Getting in the zone

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Health / Medicine / Myths / Psychology

Time has stopped. The world around you has disappeared. You are completely immersed in whatever you’re doing. Anything is possible and you feel invincible. What’s going on in your brain when you’re ‘in the zone’?

When you’re in the zone. Image credit Raffi Youredjian via Flickr

Going with the flow

Do you call it being ‘in the zone’? Or perhaps ‘in the groove’? If you’ve ever felt completely engrossed in a task to the point that nothing could distract you, you’ve experienced what psychologists call ‘flow’. This term was coined by Hungarian psychologist Mihály Csíkszentmihályi back in 1990.

When you’re in a state of flow, you’re completely focused on whatever you’re doing in the present moment. To the extent that you forget about yourself and the world around you. You feel a sense of mastery over what you’re doing and completely lose track of time. It feels like nothing else matters: your sole focus is continuing to do whatever it is you’re doing. And chances are, you’re performing at your best.

These are a few of my favourite things

You are most likely to get into the zone when doing your favourite things. Perhaps you’ve experienced this sensation when running, writing, gaming, playing chess, painting or playing music. Many an athlete has described feeling invincible and as if time had slowed to a crawl during a medal-winning performance.

The key factor in flow appears to be the relationship between how difficult a task is and how good you are at it. If whatever you are trying to do is too challenging, you are more likely to end up anxious, scared or frustrated than in a state of flow. If on the other hand, the task is too easy, you’ll be bored and disinterested rather than engrossed. What you need to find is the sweet spot between boredom and stress. You need to feel challenged, but not so challenged you feel anxious; you need to have confidence you can achieve what it is you want to accomplish. Piano players experiencing flow have a slowed heart rate, reduced blood pressure and relaxed facial muscles.

When your brain is in the zone

Interesting things are going on in your brain when you’re in a state of flow. Firstly, your brain is more focused on the subconscious than on conscious thought. The phrase ‘going with the flow’ turns out to be more accurate than we might have once thought: when you’re in the zone, the areas of your brain that are normally involved in decision making are shut off. You don’t need high-power thinking or reasoning to solve problems; in flow you know what to do next without thinking about it. Things simply flow!

Shutting off some of your higher-power thinking (located in your pre-frontal cortex) has other fascinating consequences. With this part of the brain less active, you are less likely to self-monitor and control your impulses. You end up less critical, more creative and more courageous. When scientists scanned the brains of improvising jazz piano players, they got a clear picture of what was going on. While improvising, jazz musicians brains’ are much less active than normal in the areas responsible for planning and self-censoring. As a result, the players feel less inhibited. At the same time, parts of the brain involved with self-expression are far more active.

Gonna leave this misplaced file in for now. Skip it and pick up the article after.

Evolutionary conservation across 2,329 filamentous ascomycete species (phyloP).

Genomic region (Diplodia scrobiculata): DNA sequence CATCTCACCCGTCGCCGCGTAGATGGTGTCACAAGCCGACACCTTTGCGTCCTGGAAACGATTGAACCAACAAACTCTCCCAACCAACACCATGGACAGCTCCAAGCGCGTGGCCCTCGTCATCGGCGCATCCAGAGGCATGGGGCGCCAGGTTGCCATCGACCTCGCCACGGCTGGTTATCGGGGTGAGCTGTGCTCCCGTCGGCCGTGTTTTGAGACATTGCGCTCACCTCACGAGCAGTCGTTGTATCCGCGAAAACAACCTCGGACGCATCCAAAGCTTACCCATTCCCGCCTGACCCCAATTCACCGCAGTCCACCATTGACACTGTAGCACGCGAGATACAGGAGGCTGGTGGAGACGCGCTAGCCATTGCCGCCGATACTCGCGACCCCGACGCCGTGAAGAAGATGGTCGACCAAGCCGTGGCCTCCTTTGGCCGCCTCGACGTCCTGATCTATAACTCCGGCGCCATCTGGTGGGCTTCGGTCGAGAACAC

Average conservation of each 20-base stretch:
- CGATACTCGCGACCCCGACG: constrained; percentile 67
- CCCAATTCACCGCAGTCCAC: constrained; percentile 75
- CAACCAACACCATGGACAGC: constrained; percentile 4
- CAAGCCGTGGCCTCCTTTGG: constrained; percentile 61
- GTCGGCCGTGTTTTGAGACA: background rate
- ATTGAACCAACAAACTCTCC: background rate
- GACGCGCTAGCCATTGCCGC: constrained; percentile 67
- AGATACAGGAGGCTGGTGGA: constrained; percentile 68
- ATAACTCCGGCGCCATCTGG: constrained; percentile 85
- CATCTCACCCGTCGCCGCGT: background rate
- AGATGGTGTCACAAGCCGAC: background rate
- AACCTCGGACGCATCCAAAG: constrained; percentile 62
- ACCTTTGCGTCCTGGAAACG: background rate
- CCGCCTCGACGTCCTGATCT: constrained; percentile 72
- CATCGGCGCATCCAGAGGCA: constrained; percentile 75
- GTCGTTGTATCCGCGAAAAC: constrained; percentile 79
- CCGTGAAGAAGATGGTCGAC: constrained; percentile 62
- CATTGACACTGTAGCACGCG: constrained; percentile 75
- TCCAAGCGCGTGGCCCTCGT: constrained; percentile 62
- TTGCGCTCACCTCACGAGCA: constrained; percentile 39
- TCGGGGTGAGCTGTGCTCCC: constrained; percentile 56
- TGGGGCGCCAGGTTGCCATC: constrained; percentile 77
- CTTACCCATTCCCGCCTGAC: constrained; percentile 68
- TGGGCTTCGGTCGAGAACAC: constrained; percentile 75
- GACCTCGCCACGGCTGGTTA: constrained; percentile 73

Your brainwaves also change when you’re in flow. Instead of the usual fast-moving waves when you’re awake, your brainwaves slow down to day-dreaming speed. And being able to move from thought to thought without any resistance fosters creativity. At the same time, your brain is flooded with feel-good chemicals including endorphins. These chemicals increase your focus and ability to link ideas in new ways. No wonder flow feels great – and liberating. Get ready to produce some of your most inspired work.

The dark zone

But there’s a dark side to this state of flow. Christened the ‘machine zone’, it’s when you completely zone out. Perhaps it happens when you’re scrolling through your social media feed. You get into a rhythm – scroll, click like, scroll more and repeat. Everything else fades away, time disappears, and you are fully immersed in… Facebook.

If you’ve got the time, catching up on your friends’ news is no bad thing. But as anyone who has ever been sucked into playing a poker machine knows, this sort of zone can be extremely difficult to leave. You’re in the zone, but without the pleasure, mastery or meaning.

So next time you find yourself in the machine zone, walk away. Instead, lose yourself in doing something you love.


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  1. Interesting topic, this one. I can’t help but imagine jazz musicians being wired up to some mad scientist’s brain monitoring equipment. It is a true testament to their ability to get into the zone, whilst overcoming the wires… but maybe I’ve watched too many 1950s mad scientist movies.

    • I don’t think there were any wires involved Marti. But the best bit about the study was they wanted the pianists to play inside an MRI machine. Which means the researchers needed to come up with a keyboard with no metal parts. The things people do for science 😃

      • Ah Jen, you take away the fun of it all when you share the truth behind the experiment. I am however, impressed by the use of the MRI. Having been the subject of an MRI in the past, not sure I could rise above the situation and get into the zone 🙂

  2. Pingback: Why you (probably) can’t multitask – Espresso Science

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